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There appeared to have been a deep prejudice against German communities because many Soviet officials considered all German farmers kulaks, no doubt because they appeared better off and more enterprising and thus naturally counterrevolutionary than ordinary ethnic Russian or Ukrainian peasants.After Hitler's invasion of the Soviet Union on 22 June 1941, the Soviet leadership decided to evacuate all ethnic Germans from the western regions of the Soviet Union.Other parts of Southern Russian were also affected.Although the majority of the Black Sea Germans avoided deportation due to the rapid advance of the German Army, Stalin, nevertheless, had sufficient time to arrest and exile those living east of the Dnieper River.The German farmers were labelled kulaks (rich peasants) by the Communist regime, and those who did not voluntarily agree to give up their land to the Soviet farming collectives were expelled to Siberia and Central Asia.Although the mass deportation of the kulaks was based on social and not ethnic criteria, the German Russian settlements probably suffered more than any other communities.Included in this figure were many members of the Communist Party and the Komsomol (the student organization for Communist Party candidates).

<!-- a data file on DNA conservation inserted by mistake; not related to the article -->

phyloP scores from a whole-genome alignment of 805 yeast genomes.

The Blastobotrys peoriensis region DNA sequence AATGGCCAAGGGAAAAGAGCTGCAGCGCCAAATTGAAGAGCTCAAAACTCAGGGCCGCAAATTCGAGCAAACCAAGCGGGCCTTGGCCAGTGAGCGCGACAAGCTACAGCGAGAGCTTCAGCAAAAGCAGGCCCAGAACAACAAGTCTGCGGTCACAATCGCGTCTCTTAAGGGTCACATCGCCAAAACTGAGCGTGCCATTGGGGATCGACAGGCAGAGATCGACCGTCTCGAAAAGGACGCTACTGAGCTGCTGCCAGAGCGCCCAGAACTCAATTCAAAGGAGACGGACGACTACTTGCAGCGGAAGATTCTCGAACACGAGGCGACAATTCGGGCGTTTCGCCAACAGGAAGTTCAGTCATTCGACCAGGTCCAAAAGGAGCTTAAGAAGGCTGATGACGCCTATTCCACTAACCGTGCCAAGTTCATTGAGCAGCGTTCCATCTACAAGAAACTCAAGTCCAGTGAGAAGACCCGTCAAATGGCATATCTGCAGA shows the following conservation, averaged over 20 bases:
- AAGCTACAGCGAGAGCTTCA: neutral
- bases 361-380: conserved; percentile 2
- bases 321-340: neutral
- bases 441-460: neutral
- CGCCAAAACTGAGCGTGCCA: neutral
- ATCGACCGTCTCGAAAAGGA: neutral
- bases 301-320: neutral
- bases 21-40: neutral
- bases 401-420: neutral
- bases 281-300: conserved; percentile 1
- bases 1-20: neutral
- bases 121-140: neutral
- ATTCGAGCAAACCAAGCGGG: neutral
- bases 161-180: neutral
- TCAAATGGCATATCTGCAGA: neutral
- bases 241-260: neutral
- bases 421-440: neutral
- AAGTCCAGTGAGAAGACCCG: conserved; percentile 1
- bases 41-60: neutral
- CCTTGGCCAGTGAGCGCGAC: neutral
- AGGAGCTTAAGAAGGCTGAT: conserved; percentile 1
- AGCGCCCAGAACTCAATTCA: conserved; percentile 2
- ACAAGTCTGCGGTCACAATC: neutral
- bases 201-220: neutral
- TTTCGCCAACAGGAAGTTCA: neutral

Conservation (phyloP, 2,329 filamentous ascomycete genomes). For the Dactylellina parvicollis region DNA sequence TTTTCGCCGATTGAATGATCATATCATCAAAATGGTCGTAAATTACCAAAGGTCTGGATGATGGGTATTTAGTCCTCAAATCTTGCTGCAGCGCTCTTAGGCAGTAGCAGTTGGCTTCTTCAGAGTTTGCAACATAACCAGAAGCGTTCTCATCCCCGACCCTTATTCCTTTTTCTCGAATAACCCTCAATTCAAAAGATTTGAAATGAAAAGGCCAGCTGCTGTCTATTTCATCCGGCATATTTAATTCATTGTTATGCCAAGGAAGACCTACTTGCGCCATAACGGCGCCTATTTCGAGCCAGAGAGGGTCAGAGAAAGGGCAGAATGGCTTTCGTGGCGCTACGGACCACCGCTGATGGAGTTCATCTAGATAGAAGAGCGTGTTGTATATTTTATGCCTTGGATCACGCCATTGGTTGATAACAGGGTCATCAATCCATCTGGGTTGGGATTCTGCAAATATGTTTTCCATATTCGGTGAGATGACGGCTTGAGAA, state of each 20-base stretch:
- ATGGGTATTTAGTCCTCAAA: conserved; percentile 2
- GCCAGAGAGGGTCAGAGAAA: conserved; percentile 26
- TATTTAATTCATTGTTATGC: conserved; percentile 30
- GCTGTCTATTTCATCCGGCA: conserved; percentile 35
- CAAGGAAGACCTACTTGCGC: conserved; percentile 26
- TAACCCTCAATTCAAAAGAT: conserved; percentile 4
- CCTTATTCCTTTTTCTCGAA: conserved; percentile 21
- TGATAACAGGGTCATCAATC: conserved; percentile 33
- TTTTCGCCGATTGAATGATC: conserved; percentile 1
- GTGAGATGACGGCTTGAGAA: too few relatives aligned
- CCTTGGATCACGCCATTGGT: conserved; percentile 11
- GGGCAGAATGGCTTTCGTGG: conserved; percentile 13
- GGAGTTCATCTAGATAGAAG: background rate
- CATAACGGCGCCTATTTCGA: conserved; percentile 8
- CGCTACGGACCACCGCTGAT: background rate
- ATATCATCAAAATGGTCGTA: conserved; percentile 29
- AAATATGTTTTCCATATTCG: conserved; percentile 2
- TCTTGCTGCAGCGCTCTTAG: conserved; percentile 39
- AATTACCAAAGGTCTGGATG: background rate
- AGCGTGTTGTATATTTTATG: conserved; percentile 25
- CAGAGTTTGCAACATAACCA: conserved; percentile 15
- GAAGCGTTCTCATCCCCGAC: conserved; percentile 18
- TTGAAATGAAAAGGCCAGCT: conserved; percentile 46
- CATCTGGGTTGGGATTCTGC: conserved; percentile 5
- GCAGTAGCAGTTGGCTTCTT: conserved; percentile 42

Action to deport every ethnic German from the Crimea began on 15 August 1941.SS Head Heinrich Himmler made a decision to evacuate all ethnic Germans and bring them to the Reich.Evacuations began in scattered German communities in the North Caucasus, where in February 1943, 11,000 people were transferred.About 1.2 percent of the Soviet population was classified as kulak and deported to the Gulag (slave labour camps), based on a total Soviet population of 147 million, according to the 1926 census.The number of ethnic Germans sent to the camps as kulaks was about 50,000 out of a German population in the Soviet Union at the time of the same census of 1.239 million, that is, about 4 percent of the German population.
In October, 45,000 ethnic Germans from Volhynia (Western Ukraine) were also forced to leave, and, by February 1944, it became clear to the Germans in Southern Ukraine that the Red Army could not be stopped; thus, they began their hurried evacuation. Approximately 280,000 ethnic Germans were successfully brought out of the occupied Soviet Union, which represented almost 90 percent of the registered German population, according to the 1943 Reich census.